End-of-Paper Citations

End-of-paper citations, as well as footnotes and endnotes, include full details about a source of information. Citations contain different pieces of identifying information about your source depending on what type of source it is. In academic research, your sources will most commonly be articles from scholarly journals, and the citation for an article typically includes: 

  • author(s)
  • article title
  • publication information (journal title, date, volume, issue, pages, etc.)
  • and, for online sources:
    • DOI (digital object identifier).
    • URL of the information source itself
    • URL of the journal that published the article

There are many other types of sources you might use, including books, book chapters, films, song lyrics, musical scores, interviews, e-mails, blog entries, art works, lectures, websites and more. To determine which details are required for a citation for a particular source type, find that source type within the style guide for the citation style you are using.

At the end of your research paper, full citations should be listed in order according to the citation style you are using:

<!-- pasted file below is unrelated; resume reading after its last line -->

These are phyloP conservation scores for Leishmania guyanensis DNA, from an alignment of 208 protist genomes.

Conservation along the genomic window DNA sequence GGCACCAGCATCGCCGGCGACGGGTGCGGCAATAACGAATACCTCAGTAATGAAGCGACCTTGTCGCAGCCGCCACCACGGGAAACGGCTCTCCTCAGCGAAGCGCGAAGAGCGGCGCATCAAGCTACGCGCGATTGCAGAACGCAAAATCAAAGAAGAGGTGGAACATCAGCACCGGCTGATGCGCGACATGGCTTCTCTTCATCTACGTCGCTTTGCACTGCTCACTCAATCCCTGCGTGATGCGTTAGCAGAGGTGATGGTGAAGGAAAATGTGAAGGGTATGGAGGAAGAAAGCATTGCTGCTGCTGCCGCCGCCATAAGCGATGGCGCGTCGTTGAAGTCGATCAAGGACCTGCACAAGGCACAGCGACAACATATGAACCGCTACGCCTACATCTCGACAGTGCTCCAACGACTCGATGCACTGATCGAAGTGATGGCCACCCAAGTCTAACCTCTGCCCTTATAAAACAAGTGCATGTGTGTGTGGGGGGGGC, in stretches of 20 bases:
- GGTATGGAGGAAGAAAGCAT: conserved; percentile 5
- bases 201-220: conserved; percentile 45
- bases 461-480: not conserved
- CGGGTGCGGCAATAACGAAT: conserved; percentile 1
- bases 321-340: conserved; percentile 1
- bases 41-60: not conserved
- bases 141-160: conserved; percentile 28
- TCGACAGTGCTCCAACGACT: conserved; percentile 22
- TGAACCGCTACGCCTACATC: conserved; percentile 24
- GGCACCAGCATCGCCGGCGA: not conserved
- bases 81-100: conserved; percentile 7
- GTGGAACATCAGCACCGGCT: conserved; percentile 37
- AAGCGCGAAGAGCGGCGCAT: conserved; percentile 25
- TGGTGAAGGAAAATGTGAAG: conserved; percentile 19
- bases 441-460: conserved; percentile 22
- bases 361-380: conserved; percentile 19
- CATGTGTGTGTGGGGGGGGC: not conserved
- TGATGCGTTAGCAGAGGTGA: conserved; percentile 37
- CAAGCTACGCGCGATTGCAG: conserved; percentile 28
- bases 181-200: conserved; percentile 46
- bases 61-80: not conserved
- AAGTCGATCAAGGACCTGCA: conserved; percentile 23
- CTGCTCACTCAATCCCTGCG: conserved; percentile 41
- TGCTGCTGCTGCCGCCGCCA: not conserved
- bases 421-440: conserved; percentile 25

• In MLA style, this list is called a Works Cited page.  
  • In APA style, it is called a References page.
  • In CSE style, it is called a Cited References page.
  • And, in Chicago style, there may be both a Notes page and a Bibliography page. 

Information from:


When you search for information, a lot will be found. But the question then is, are the information you located and retrieved authentic and original?

You can use CRAAP Test can help you in determining if the information(s) are authentic.

The CRAAP Test is a list of questions to help you evaluate the information you find.

The Acronym CRAAP stands for:

Currency: The timeliness of the information.

  1. When was the information published or posted?
  2. Has the information been revised or updated?
  3. Does your topic require current information, or will older sources work as well?
  4. Are the links functional?

Relevance: The importance of the information for your needs.

  1. Does the information relate to your topic or answer your question?
  2. Who is the intended audience?
  3. Is the information at an appropriate level (i.e. not too elementary or advanced for your needs)?
  4. Have you looked at a variety of sources before determining this is the one you will use?
  5. Would you be comfortable citing this source in your research paper?

Authority: The source of the information.

  1. Who is the author / publisher / source / sponsor?
  2. What are the author's credentials or organizational affiliations?
  3. Is the author qualified to write on the topic?